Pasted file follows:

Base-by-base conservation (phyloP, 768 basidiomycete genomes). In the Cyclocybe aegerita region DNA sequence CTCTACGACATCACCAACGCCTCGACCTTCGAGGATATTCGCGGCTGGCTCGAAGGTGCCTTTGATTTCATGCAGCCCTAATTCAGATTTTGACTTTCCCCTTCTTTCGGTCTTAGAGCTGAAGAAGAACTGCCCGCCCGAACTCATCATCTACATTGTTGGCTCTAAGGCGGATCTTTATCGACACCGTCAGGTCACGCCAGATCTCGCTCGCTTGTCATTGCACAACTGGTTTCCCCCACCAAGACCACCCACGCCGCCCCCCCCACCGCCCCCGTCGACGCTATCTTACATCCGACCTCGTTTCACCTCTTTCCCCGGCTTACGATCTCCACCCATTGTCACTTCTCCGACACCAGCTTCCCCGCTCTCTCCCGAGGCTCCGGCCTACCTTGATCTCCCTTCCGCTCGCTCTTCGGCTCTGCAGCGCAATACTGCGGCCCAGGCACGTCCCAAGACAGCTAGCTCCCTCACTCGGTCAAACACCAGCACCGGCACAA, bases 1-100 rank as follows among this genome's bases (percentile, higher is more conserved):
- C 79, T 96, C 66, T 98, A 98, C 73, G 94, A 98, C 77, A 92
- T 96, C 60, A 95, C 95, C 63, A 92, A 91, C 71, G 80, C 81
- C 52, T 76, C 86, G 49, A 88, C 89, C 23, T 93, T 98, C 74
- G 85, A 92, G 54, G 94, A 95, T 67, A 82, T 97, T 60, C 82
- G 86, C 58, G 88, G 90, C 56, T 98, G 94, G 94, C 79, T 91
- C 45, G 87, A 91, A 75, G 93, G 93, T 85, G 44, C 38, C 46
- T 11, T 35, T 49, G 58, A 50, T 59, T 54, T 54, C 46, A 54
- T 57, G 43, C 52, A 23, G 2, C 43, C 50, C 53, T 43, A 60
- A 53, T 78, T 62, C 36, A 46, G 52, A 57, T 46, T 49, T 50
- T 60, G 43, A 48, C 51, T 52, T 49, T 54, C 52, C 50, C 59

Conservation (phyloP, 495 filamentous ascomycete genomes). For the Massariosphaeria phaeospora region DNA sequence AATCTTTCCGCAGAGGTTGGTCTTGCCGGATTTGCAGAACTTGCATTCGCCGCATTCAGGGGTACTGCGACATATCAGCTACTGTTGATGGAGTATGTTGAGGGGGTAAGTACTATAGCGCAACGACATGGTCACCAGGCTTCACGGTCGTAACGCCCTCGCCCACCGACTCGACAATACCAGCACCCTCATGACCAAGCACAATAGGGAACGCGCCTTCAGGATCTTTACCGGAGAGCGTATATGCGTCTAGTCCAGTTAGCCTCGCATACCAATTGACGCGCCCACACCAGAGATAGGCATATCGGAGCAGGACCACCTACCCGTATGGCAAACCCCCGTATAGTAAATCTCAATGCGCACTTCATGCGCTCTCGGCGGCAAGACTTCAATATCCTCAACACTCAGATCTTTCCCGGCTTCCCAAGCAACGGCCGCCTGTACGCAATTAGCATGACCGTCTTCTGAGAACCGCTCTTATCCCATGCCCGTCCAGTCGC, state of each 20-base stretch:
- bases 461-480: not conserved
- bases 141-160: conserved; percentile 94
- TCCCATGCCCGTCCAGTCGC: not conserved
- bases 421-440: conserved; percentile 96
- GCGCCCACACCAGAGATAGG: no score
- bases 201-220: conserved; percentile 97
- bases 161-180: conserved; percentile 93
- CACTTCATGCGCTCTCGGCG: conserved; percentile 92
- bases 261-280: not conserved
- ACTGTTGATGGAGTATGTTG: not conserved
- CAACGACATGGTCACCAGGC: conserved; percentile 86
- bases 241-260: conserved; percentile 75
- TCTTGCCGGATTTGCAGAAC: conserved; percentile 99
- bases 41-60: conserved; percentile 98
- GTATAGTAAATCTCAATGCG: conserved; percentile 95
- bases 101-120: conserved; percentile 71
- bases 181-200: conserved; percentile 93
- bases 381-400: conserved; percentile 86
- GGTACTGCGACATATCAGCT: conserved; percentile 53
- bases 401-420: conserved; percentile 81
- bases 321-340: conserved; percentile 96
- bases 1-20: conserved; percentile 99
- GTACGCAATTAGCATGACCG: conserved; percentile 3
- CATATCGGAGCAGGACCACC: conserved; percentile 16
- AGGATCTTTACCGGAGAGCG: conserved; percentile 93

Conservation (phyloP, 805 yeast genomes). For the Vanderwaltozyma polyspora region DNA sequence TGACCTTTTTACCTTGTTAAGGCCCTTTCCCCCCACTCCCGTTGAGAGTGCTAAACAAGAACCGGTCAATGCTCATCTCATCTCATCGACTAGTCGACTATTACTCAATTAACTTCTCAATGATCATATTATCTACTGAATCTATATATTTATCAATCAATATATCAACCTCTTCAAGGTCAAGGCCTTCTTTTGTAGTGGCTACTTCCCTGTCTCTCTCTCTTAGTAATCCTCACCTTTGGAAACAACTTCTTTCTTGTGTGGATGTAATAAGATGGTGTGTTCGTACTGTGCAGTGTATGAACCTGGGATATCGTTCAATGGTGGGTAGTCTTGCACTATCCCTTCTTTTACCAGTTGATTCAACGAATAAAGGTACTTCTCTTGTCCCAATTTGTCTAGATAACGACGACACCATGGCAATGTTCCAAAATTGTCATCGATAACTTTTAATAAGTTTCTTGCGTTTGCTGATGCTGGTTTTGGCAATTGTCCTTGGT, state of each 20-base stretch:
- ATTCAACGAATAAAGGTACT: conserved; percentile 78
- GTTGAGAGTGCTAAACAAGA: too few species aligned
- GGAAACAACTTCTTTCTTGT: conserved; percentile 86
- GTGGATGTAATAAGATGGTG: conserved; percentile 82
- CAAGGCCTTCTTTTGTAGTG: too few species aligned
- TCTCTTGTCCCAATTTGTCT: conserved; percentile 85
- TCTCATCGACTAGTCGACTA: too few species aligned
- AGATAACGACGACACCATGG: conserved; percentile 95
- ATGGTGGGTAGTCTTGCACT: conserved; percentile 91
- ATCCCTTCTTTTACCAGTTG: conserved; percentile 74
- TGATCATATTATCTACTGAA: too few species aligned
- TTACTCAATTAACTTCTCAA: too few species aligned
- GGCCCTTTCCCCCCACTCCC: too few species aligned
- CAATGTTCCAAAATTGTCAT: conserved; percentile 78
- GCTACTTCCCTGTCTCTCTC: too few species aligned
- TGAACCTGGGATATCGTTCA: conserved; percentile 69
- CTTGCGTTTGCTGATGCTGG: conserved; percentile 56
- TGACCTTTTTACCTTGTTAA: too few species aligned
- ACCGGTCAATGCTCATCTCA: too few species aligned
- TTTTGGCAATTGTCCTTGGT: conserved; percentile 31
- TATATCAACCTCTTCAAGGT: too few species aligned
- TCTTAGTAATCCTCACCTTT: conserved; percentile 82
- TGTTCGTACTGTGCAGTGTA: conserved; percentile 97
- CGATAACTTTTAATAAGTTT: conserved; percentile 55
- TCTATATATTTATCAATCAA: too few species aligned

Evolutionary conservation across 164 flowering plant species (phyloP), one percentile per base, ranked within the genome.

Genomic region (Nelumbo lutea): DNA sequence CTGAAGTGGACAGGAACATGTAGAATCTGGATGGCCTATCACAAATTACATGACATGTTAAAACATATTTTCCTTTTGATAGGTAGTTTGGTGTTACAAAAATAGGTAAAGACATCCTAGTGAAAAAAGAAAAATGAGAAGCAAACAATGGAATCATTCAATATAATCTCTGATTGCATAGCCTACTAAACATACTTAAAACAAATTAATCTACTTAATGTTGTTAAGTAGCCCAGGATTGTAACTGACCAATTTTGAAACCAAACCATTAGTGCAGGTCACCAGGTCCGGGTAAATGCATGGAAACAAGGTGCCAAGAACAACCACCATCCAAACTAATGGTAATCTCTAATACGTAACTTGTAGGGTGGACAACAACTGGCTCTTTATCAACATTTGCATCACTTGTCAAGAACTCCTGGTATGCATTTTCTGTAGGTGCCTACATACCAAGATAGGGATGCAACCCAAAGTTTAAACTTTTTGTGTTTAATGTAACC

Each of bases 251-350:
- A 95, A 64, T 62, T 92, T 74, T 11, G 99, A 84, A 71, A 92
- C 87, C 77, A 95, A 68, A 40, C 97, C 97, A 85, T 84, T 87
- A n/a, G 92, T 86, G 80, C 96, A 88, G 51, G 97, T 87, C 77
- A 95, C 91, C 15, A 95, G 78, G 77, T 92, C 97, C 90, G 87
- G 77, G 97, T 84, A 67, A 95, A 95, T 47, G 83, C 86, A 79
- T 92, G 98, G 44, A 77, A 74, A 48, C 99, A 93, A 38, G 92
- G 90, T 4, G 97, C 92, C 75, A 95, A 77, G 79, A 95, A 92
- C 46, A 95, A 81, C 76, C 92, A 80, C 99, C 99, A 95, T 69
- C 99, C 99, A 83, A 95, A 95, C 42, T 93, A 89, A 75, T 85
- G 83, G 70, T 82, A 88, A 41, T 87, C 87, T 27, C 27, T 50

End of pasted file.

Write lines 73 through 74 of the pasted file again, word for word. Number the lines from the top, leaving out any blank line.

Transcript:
- G 90, T 4, G 97, C 92, C 75, A 95, A 77, G 79, A 95, A 92
- C 46, A 95, A 81, C 76, C 92, A 80, C 99, C 99, A 95, T 69